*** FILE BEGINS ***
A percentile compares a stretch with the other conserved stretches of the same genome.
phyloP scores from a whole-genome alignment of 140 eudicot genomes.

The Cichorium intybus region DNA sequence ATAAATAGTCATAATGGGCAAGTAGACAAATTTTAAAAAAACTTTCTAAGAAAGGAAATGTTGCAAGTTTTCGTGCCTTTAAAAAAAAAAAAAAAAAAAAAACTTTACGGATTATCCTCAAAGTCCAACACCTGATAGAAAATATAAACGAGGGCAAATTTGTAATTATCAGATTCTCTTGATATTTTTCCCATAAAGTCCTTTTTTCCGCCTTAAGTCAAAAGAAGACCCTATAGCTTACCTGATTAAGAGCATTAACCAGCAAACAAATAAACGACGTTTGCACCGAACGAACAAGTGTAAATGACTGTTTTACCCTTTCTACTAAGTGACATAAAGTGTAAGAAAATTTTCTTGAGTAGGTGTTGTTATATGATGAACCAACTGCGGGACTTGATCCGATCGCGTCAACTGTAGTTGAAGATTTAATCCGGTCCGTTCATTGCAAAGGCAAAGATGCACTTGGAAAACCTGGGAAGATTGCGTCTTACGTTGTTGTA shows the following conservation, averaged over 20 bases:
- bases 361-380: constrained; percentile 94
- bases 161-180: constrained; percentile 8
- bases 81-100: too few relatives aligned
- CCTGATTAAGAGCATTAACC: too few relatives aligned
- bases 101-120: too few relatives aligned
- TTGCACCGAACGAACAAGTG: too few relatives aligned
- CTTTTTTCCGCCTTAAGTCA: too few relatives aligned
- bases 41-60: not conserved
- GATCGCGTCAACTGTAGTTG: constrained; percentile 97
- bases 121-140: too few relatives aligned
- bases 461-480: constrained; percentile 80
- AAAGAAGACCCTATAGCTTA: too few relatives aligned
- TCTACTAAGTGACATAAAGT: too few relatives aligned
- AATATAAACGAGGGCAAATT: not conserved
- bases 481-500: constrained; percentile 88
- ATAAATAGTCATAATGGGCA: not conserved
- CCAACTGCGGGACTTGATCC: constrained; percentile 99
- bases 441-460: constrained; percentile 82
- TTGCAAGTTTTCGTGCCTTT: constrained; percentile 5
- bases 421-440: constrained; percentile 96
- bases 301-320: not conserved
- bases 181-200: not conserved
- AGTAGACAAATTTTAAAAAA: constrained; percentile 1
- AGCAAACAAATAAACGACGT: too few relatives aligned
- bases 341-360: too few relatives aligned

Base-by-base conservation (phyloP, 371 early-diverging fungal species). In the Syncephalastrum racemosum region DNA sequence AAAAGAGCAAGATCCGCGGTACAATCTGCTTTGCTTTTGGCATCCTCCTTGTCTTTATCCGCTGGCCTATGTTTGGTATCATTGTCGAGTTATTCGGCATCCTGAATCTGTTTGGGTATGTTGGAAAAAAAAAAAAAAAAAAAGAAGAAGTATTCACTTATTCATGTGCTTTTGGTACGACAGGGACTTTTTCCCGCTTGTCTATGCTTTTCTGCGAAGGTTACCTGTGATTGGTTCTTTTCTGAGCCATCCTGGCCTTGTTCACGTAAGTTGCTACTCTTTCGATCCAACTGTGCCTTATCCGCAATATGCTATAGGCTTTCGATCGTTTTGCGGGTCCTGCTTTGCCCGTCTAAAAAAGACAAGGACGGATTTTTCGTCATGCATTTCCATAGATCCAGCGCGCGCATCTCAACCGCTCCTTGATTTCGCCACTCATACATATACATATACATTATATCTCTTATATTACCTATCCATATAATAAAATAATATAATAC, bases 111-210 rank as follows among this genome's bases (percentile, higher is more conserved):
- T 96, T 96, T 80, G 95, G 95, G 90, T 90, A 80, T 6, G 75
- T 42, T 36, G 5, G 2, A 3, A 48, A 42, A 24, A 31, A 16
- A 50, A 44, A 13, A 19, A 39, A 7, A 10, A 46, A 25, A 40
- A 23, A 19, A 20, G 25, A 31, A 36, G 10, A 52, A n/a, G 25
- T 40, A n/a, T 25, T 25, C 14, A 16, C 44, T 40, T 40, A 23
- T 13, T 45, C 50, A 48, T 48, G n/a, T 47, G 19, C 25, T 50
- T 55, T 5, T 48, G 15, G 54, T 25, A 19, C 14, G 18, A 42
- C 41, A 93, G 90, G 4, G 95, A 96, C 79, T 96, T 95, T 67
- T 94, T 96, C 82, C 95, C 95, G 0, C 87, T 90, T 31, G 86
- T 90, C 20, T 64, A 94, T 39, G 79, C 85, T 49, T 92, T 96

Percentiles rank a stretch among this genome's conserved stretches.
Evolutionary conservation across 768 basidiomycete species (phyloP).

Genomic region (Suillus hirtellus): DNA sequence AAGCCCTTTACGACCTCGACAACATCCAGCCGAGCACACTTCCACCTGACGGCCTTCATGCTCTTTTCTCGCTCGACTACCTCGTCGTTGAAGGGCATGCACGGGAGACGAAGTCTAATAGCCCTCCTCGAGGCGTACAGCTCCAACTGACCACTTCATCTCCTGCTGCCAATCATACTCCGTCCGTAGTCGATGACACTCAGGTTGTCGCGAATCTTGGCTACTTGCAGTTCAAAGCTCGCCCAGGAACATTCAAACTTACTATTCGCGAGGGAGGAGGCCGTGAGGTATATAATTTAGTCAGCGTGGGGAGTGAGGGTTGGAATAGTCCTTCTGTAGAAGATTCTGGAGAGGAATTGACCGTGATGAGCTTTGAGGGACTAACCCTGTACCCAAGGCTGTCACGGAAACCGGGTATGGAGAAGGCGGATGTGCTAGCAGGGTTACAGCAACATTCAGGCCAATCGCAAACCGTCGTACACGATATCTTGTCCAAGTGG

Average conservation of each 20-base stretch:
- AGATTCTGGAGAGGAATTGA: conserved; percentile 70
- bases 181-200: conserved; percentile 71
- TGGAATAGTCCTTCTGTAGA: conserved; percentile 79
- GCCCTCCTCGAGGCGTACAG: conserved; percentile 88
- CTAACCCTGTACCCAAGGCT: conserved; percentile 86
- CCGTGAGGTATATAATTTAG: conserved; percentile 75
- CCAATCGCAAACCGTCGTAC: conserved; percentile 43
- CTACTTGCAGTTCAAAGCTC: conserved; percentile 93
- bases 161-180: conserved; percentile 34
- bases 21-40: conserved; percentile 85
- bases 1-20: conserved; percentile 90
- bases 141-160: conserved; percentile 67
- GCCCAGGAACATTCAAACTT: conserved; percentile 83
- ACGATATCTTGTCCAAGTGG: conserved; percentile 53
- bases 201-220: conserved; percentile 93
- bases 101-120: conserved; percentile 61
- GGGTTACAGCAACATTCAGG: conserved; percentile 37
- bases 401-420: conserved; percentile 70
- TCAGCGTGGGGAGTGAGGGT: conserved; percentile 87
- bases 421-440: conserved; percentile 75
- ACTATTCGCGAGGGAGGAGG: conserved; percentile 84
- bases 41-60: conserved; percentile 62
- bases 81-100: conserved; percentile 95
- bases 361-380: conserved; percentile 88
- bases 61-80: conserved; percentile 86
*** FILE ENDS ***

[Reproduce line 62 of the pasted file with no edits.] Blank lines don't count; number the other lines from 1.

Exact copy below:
- TCAGCGTGGGGAGTGAGGGT: conserved; percentile 87